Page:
Gabor Mate on Trauma

Gabor Mate saying the valuable things we need to reflect on. Trauma isn’t just evacuations or poverty or gun violence and war; if you’re a tender person, prone to intuit the entire spectrum of your own and others’ feelings, that can be very traumatizing. To boot, if you’re that person, in order to relieve the discomfort at what you’re seeing and processing for everyone/everything, you’ll develop habits and behaviors that are not in your own best emotional interest and therefore create more and more trauma for yourself.

If you’re a parent who yelled at or spanked or didn’t know your kid (or life more generally) well enough to understand that you didn’t have to get angry or passive-aggressive (silent treatment, etc) to exact change within your tender kid (who is already primed to want to help you feel better) and/or household, you inadvertantly traumatized them. Because anger is valid–if you see something being abused, for instance, start screaming–but our world is too angry and too capable of justifying that anger; what is actually just frustration needing some deep breaths often comes out as a ragefest when there’s absolutely no need to ever go Full Karen about normal stressful shit that everyone should expect to face when sharing a nation with 323 million other people.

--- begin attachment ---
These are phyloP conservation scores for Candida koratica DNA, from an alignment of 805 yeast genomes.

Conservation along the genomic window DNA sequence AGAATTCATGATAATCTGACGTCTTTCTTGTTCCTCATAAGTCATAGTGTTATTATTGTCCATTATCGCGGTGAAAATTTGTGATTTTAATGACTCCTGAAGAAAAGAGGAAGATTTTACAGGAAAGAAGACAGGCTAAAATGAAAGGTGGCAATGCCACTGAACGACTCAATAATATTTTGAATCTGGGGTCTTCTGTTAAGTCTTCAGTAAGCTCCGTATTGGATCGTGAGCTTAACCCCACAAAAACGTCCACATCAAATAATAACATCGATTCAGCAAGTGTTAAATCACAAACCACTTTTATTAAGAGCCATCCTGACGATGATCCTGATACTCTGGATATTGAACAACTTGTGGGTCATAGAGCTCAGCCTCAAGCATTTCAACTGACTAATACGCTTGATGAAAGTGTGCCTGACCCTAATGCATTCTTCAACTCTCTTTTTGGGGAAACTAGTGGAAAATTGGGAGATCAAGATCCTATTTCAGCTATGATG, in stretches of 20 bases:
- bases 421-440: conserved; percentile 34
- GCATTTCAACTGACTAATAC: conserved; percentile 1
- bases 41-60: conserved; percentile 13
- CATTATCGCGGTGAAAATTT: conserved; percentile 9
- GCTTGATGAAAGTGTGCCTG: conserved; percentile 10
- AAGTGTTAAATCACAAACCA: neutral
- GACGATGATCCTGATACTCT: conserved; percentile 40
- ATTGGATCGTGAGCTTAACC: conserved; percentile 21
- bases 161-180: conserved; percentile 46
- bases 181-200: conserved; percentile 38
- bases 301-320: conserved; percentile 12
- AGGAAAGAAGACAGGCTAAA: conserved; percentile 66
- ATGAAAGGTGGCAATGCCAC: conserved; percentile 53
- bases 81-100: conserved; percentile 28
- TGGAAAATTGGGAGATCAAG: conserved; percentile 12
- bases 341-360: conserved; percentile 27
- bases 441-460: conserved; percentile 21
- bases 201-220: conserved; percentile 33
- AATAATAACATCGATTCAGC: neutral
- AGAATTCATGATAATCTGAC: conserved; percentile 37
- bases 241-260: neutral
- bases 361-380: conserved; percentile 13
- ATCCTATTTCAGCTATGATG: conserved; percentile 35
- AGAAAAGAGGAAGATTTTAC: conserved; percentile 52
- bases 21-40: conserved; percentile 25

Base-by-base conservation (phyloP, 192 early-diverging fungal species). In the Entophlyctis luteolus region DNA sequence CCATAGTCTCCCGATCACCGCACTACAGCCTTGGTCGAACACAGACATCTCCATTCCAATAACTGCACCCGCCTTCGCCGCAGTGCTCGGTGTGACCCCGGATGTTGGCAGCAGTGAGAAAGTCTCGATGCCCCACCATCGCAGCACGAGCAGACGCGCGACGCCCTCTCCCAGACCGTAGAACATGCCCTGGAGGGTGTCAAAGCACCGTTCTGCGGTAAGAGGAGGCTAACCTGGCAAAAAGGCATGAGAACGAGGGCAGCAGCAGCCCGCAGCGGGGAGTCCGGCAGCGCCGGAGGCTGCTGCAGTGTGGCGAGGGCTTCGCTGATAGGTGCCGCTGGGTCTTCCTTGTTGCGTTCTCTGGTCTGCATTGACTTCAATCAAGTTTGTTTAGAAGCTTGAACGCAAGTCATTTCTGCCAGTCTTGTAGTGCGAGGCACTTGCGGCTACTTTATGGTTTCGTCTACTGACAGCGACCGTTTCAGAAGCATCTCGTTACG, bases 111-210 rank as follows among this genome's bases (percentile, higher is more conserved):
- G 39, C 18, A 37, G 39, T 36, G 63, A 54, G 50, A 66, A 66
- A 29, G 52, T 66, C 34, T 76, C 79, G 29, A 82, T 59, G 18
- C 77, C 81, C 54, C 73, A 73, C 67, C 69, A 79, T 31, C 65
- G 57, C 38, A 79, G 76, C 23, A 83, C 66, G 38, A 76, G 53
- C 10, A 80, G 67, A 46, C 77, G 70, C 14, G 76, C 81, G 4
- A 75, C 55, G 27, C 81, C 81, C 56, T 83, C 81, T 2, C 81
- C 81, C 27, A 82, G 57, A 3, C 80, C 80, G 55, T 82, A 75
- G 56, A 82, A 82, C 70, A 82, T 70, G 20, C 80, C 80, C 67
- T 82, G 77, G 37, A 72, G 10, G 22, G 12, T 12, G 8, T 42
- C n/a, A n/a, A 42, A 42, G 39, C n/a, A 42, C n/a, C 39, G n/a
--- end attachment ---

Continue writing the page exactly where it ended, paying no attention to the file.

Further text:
Anyways, when I was getting divorced (early 2007), I remember going over to my friend Brooke’s house–she was soon moving to Wisconsin–and helping her hand-pull dandelions from her back yard. And as we worked, we talked about how James wanted to handle things through mediation; he didn’t want to get lawyers involved. I was a stay-at-home mom, no income, little resources, shocked I was getting divorced (I didn’t know Sarah–his office assistant in Virginia–had already gotten divorced and was pressuring James; James and I were still being intimate even), regularly sobbed in the basement after the kids were at school, and–most importantly–was afraid of James and what cruel things he would do and say to break me if I went against his wishes. As we picked dandelions that day, Brooke would say the words I needed to hear and I would ignore them because I hadn’t yet faced what it means to be a tender person in an angry world.

“Amy, my mom [Roxanne, Brooke’s mom] pointed out that in divorce cases that are handled through mediation, the wife always ends up much worse off than the man. You should reconsider and get a lawyer.” Which was sent home when even the mediator–William Downes–asked me point blank before we signed off, “Amy, are you sure you are okay with this?”

It’s been good for me to hustle and to be forced to reclaim, unchain, proclaim all these truths and yet still some days I find myself picking dandelions by hand and stabbing myself with a truth spoken and ignored.

Please share this hard truth with your tender folk So they can better listen to their friends .